Stony Brook was one of 30 locations chosen by Governor Andrew Cuomo to host the “New York Remembers” exhibit.  It is located in the Skylight Lobby of the Charles E. Wang Center and displays several artifacts from Ground Zero, including building fragments, pistol fragments, and an FDNY Ladder Panel.  It also includes a 35 foot-long chronological timeline of the events that lead up to and followed the attacks on the World Trade Center.  The exhibit will be open to the public throughout September, from 8 a.m until 8 p.m on weekdays and 2 p.m. until 8 p.m. on weekends.  A Commemoration Ceremony was held on Monday, September 13th 2011 to honor the Stony Brook alumni whom we lost in the attacks.

When I was six, my grandfather gave me a rock.  “But this isn’t just any rock,” he told me, “This is a piece of the rock of Gibraltar.”  It was just a chunk of limestone, smoothed at certain edges, angular and sharp at others.  But when my grandfather died, it’s one of the few things that meant anything to me.
Walking through the “New York Remembers” exhibition in the Skylight Lobby of Stony Brook University’s Wang Center, I am reminded of this rock by the many small artifacts collected from Ground Zero: building fragments, soot-covered keys, an aluminum mural of the Statue of Liberty marked in burnt-orange with the word “ok.”
So what is it that pushes us to find symbolism in hard objects, to find meaning in wreckage…to seek our lineage in battered iron and shards of glass?  The 9/11 exhibit attempts to understand the impact of tangible objects on our understanding of history.  It struggles to show how being able to touch allows us to be touched, to be moved and forever changed.

As I press my fingers against the cold, vermillion fire panel on display, I find myself able to trace the abrupt shift in mentality from “this can’t be happening” to “this happened.”  I can almost sift through the godless, dystopian sketch of a national emblem reduced to jagged shambles and ash.  I can navigate through the devastating web of actions that cost thousands of people their lives on September 11th, 2001.

Some say the World Trade Center was alive.  It had a pulse, a heartbeat.  The blood of thousands bustled through its veins every day and when it crumbled, so did our misguided sense of American immortality.  “Before your eyes empires rise and fall,” Carly-Ann Gannon explained at the on-campus Commemoration Ceremony this past Monday, standing beneath the weaving brass of The Memorial Arch.  The truth is, the Romans did not walk through majestic plazas thinking, “One day these will be ruins.”  To think of disaster on that scope is almost crippling, it’s easier to believe that you are above it.  And Democracy these days, if anything, allows us to do just that.  It allows us to impart the blame on someone else.  It allows us to say, “Well I didn’t vote, so I’m not responsible for the embittered resentment our great nation wrings from faraway lands.”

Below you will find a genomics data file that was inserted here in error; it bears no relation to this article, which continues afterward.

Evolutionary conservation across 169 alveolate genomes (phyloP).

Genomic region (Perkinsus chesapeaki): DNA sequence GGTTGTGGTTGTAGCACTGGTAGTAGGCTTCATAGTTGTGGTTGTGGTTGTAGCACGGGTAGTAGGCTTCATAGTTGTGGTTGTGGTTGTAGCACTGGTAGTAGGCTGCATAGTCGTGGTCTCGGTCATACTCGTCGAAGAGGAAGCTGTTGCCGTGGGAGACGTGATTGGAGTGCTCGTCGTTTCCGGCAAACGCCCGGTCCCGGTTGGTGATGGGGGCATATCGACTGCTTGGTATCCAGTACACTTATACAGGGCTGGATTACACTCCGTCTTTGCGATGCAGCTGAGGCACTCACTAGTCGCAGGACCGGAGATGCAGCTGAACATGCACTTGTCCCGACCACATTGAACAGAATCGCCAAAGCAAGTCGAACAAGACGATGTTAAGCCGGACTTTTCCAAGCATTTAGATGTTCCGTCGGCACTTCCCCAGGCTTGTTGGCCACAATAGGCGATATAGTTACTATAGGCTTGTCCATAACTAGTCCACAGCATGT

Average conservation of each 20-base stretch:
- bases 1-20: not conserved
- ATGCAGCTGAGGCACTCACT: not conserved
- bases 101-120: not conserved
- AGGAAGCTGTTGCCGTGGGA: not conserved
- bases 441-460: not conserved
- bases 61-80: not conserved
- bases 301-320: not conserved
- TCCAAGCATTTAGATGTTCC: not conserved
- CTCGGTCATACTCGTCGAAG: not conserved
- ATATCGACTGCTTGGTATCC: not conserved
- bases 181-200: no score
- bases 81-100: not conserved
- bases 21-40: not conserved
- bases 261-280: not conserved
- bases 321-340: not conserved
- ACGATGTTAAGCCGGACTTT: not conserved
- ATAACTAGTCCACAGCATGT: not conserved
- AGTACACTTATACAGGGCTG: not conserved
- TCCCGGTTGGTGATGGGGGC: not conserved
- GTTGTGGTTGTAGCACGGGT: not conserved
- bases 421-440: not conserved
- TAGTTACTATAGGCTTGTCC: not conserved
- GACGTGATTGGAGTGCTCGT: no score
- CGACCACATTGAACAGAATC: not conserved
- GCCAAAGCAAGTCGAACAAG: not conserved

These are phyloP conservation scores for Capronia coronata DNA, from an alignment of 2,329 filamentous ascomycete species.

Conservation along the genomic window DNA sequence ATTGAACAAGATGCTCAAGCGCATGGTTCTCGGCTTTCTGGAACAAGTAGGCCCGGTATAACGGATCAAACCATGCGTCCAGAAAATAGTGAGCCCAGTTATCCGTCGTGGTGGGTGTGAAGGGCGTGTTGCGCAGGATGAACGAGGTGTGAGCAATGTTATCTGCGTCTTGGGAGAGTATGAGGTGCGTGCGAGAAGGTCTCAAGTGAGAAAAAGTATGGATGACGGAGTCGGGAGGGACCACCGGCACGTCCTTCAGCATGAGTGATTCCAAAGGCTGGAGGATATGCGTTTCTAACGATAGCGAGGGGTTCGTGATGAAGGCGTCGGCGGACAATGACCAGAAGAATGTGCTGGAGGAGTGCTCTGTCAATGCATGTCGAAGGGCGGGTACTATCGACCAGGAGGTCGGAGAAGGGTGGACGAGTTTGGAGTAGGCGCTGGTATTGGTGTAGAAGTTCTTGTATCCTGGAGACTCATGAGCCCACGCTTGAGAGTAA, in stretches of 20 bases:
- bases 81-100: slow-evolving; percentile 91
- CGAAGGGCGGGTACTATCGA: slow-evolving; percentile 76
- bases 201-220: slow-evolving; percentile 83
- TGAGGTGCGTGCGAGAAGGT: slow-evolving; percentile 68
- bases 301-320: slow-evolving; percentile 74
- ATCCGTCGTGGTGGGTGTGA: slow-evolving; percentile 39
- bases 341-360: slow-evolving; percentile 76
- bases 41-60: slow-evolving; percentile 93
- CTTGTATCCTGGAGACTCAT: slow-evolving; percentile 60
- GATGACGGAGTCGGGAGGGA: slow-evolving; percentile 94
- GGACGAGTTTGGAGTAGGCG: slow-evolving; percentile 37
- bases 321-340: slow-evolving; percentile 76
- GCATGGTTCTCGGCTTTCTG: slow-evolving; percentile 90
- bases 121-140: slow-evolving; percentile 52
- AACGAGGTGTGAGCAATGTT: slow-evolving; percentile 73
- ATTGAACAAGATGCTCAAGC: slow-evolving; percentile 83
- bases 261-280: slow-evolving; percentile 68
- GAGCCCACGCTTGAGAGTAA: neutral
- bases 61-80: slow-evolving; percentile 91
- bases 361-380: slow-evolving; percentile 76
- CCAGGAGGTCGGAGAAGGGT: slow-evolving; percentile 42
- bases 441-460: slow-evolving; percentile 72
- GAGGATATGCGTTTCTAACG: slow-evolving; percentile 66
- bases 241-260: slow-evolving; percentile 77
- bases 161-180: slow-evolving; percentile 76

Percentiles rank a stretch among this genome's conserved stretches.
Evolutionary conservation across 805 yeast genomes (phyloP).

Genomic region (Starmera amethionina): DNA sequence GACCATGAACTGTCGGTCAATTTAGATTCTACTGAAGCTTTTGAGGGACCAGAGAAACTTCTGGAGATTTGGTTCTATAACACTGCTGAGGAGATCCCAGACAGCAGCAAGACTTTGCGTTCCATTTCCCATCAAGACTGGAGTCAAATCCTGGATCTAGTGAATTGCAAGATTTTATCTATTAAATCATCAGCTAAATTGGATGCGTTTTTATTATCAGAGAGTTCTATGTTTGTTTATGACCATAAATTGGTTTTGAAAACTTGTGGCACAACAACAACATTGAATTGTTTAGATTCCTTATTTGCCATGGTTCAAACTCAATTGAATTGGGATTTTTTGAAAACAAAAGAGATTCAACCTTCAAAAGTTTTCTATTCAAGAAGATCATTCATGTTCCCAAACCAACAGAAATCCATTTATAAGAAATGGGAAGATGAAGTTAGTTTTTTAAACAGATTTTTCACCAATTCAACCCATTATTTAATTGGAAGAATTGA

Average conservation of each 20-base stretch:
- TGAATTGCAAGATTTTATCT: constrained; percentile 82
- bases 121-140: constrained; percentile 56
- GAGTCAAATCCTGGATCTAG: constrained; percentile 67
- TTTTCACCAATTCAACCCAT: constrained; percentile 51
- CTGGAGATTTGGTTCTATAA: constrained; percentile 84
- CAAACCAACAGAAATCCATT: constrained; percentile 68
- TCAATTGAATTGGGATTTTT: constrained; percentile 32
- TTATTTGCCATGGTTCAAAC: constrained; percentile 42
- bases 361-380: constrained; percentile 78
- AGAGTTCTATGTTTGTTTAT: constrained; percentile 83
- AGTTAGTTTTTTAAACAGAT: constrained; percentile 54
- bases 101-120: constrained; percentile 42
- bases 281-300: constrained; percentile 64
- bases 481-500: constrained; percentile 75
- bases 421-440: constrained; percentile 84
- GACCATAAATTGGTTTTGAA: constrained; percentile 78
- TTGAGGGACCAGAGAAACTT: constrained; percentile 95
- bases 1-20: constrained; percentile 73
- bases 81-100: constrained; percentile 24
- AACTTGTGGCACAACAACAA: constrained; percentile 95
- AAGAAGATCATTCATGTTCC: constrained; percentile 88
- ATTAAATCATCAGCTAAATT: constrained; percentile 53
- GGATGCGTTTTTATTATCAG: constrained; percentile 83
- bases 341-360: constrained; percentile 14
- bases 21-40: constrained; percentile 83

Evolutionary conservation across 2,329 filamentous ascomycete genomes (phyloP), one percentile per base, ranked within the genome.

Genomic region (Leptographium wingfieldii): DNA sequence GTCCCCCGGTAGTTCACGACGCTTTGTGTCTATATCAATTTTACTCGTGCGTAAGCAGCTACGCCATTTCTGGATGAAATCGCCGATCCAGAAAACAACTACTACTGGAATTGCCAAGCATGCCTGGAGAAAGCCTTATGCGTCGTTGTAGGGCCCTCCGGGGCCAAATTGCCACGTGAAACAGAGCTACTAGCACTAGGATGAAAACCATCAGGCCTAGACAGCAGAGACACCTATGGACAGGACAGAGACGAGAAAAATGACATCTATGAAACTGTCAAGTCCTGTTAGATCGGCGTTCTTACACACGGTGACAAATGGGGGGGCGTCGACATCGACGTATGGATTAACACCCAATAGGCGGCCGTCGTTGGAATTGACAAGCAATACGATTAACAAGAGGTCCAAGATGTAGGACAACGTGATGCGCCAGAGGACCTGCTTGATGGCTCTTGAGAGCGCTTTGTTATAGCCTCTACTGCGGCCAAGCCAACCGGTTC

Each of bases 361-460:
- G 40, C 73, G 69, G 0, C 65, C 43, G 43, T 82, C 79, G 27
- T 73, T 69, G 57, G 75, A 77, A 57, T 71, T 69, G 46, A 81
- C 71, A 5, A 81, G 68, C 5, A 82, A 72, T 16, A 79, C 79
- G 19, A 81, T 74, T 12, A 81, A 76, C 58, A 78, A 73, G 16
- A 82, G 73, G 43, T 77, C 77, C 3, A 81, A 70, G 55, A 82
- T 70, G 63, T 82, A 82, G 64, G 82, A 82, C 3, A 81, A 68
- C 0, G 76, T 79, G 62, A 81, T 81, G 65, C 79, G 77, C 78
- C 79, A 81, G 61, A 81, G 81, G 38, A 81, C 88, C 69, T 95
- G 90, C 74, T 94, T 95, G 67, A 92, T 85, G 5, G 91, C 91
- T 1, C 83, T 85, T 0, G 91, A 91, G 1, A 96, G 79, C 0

Then things happen and we don’t understand why.  Our government moves within and without us and we don’t see it, we don’t know in what direction.  But we should.  If we are reminded of anything from 9/11 it is that we are always vulnerable to the consequences of our country’s actions.  When you place your hand on the torn wing of an airplane, a tattered flag, remember not only the lives lost in 9/11, but also the lives lost on other days, in other wars: lives lost and still losing, still fighting.

There are the things we hold on to, the things we save: a photograph, a severed tooth, a cinder block.  And then there are the things that have been laid to waste, things we can’t get back: time, buildings, lives.  “Have we found peace?” asked Sister Sanaa Nadim at the Commemoration, as bees swarmed and sunlight beat and students just kept on walking by.  In some tiny ways we have, but in so many ways we are still searching, still desperately scrambling.

New York remembers. We remember buildings that literally scraped the sky, so much so that when they came down they brought pieces of heaven with them, leaving gaps in the horizon.  We remember infrastructures shattered, skeletons collapsed onto skeletons collapsed onto skeletons.  We remember loss and mourning, faces and places, we remember names of people who can’t be here to remember with us as the pleated chords of “Amazing Grace” reverberate in our bones.

It’s why, to this day, I hold on to the “Rock of Gibraltar” given to me by my grandfather.  It’s why concrete fragments of the Berlin wall still circulate around the world, carrying with them incomprehensible value.  It’s why there, in the clear display case of the “New York Remembers” exhibit, is a speckled triangular slab of granite separated from the World Trade Center during the collapse.  And yes, they’re just hunks of stone.  But the hearts of those stones are engraved with answers, pumping with the unfailing optimism of humanity.